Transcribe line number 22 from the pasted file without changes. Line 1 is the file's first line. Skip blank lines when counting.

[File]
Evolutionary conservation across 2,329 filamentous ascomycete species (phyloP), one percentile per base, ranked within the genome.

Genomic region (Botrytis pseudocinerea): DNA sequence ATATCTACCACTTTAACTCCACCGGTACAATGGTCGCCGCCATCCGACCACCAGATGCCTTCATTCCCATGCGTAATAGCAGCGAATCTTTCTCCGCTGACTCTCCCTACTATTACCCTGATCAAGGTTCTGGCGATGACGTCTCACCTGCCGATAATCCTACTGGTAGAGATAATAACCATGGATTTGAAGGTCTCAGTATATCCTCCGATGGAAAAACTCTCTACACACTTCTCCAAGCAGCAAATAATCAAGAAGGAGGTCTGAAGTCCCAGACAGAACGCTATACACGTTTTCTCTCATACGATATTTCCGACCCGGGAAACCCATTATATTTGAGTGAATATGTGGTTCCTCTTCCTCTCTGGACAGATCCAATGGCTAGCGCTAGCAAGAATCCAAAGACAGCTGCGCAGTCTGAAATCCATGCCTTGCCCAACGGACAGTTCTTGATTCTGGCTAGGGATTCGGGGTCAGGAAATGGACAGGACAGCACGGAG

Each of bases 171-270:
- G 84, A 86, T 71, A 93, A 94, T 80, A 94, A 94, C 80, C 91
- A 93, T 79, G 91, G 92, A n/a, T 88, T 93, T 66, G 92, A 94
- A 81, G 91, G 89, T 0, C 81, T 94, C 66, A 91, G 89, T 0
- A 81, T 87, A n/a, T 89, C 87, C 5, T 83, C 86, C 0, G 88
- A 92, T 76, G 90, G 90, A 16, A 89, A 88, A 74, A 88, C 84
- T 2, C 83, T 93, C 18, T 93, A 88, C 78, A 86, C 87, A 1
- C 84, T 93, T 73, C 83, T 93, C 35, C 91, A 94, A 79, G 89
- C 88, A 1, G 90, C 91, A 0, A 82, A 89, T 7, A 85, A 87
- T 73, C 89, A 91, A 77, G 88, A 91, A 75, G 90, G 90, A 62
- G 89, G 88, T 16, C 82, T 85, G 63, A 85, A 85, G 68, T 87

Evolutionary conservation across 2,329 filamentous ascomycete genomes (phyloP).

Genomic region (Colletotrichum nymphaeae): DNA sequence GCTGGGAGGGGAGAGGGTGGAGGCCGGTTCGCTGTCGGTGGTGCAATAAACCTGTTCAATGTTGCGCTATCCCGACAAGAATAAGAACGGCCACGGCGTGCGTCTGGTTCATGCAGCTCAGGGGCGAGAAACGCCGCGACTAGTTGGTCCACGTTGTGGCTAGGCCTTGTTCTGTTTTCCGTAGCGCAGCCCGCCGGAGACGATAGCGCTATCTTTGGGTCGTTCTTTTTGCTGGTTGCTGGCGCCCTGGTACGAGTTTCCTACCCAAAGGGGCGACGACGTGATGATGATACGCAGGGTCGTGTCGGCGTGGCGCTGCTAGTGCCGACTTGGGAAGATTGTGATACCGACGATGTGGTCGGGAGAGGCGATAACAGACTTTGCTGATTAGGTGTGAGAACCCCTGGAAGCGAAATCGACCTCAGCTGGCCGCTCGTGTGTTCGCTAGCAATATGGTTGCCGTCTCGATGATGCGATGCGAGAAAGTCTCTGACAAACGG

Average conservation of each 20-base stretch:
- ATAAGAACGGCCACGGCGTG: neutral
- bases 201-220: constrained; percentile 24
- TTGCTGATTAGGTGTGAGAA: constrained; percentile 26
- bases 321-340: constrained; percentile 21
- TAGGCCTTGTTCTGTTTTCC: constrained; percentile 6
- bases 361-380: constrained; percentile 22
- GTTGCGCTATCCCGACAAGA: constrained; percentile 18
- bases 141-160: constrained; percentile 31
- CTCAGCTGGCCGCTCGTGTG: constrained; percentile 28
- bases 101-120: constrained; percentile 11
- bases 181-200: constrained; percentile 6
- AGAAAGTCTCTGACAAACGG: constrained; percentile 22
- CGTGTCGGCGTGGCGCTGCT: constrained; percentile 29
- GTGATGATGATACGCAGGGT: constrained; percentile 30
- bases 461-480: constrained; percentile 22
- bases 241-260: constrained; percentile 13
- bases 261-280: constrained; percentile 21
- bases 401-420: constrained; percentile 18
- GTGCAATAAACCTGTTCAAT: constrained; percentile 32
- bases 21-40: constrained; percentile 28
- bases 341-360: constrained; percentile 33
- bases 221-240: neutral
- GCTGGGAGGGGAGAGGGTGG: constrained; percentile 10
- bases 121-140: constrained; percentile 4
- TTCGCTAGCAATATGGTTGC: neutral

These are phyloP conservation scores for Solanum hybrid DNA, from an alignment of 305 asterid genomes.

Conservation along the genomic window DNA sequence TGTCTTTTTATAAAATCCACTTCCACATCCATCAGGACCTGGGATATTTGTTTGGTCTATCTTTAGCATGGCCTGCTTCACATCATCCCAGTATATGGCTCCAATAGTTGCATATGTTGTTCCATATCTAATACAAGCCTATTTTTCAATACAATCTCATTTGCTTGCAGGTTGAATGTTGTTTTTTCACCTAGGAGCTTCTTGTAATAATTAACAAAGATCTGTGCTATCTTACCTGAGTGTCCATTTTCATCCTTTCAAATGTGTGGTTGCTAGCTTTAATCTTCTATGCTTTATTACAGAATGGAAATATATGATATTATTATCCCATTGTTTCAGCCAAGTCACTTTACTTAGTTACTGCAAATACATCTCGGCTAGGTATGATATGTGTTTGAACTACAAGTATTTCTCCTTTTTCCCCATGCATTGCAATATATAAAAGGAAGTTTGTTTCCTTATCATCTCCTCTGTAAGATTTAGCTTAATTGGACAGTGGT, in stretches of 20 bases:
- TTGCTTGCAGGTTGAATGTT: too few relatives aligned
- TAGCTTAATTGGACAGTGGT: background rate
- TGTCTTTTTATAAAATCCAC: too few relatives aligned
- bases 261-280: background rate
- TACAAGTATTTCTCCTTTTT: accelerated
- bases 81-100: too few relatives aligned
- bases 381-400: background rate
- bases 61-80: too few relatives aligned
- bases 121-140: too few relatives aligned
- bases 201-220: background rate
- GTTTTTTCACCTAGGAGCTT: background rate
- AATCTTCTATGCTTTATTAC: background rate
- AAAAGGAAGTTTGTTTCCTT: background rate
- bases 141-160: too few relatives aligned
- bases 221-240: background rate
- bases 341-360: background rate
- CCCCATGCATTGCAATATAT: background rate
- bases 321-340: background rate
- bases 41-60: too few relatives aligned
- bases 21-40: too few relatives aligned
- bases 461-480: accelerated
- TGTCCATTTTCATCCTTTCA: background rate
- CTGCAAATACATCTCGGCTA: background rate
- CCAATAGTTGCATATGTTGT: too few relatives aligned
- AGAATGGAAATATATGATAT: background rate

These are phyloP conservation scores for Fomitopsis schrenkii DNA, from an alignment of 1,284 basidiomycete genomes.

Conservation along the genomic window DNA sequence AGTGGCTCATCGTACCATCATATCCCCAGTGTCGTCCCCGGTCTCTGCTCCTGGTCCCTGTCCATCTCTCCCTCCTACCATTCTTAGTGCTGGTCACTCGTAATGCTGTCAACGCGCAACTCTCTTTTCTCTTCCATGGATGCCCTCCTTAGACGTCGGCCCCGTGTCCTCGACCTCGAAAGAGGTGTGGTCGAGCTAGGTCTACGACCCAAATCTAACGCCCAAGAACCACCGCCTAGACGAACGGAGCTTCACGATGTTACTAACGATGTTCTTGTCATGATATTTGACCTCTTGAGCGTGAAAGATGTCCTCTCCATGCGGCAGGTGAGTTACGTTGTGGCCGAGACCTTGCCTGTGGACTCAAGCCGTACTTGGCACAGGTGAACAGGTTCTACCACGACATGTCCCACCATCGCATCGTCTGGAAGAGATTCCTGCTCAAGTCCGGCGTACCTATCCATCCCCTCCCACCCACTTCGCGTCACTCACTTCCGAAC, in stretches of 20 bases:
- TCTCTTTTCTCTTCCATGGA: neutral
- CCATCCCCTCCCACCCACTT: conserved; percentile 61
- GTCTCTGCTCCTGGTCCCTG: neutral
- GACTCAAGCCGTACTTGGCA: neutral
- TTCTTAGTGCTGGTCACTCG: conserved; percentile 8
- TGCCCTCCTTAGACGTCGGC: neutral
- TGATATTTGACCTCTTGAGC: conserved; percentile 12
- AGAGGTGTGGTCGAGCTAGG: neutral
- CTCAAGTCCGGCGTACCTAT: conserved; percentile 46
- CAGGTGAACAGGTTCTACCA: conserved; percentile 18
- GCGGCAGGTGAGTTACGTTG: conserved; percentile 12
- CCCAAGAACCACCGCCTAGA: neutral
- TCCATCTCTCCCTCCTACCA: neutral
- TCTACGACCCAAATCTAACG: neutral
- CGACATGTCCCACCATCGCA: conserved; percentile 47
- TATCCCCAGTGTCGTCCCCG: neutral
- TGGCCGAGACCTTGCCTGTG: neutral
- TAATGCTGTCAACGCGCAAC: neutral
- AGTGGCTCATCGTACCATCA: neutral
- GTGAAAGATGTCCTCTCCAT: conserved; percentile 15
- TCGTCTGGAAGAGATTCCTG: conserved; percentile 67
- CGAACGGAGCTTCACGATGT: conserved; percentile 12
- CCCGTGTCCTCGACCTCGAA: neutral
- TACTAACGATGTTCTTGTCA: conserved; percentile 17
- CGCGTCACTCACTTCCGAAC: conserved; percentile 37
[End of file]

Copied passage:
- bases 361-380: constrained; percentile 22